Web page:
Introduction: Singapore has a fast-growing travel industry, but few studies have been done on travel characteristics and travel health practices. This study describes the profile and health-seeking behaviour of travellers attending a travel health clinic in Singapore.Materials and Methods: A cross-sectional survey was conducted on travellers attending the Traveller’s Health and Vaccination Centre (THVC) between September and November 2002 using a standardised questionnaire. Information obtained included individual demographic and medical information, travel patterns, vaccination status and travel health practices. Results: Four hundred and ninety-five (74%) eligible travellers seen at THVC responded to the questionnaire. Their mean age was 36 years; 77% were professionals, managers, executives, and businessmen, students, and white collar workers. Asia was the main travel destination, and most travelled for leisure and resided in hotels or hostels. The median duration of travel was 16 days. Although >90% had previously travelled overseas, only 20% had previously sought pre-travel advice. Malays were significantly underrepresented (P <0.01); and Caucasians and Eurasians were significantly more likely (P <0.01) to have previously sought pre-travel advice compared with Chinese, Indians and Malays. Factors associated with seeking pre-travel advice included travel outside of Asia, especially Africa and South America. Conclusion: Singaporean travellers travel more often to cities rather than rural areas, compared with non-Asian travellers. Asia is the preferred destination, and travel outside of Asia is perceived as more risky and is associated with seeking pre-travel advice and vaccinations. Travel patterns and behaviours need to be taken into account when developing evidence-based travel medicine in Asia.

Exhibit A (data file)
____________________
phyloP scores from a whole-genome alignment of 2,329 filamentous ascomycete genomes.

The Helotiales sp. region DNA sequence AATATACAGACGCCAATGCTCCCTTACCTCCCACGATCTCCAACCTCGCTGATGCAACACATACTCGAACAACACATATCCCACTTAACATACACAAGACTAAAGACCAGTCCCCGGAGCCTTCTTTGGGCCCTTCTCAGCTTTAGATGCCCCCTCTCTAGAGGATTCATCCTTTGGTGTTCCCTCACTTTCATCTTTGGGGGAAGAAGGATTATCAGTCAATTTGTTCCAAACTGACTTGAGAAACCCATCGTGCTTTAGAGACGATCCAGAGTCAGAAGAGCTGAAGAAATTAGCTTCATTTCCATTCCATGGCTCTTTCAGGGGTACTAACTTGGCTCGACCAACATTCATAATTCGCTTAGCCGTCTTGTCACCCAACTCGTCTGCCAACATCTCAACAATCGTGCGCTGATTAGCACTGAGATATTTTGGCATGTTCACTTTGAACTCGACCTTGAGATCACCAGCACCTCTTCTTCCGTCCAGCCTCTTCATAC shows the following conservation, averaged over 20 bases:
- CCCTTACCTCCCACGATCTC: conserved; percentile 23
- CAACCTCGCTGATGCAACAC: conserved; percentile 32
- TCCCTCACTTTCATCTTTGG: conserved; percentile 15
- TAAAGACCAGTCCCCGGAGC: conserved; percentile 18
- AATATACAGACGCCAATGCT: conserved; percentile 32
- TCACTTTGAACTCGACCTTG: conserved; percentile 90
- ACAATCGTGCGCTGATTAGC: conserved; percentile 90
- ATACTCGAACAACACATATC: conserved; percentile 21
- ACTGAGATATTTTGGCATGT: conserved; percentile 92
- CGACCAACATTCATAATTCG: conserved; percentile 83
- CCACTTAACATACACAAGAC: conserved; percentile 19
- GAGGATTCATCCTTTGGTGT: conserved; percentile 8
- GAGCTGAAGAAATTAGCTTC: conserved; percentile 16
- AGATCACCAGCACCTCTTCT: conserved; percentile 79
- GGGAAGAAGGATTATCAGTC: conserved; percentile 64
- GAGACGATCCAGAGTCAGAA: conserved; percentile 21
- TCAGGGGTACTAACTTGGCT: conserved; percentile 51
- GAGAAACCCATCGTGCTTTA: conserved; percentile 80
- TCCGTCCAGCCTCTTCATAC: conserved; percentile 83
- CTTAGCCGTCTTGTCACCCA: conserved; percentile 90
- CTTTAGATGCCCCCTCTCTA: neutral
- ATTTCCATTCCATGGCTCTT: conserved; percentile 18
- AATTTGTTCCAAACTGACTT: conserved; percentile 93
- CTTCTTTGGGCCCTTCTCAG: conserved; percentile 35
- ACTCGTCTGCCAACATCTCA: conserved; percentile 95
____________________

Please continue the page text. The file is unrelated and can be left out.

The South-east Asian region has seen recent increases in travel, and pre-travel health advice is important in protecting these travellers from risks. Travellers now travel to destinations with high disease risks.
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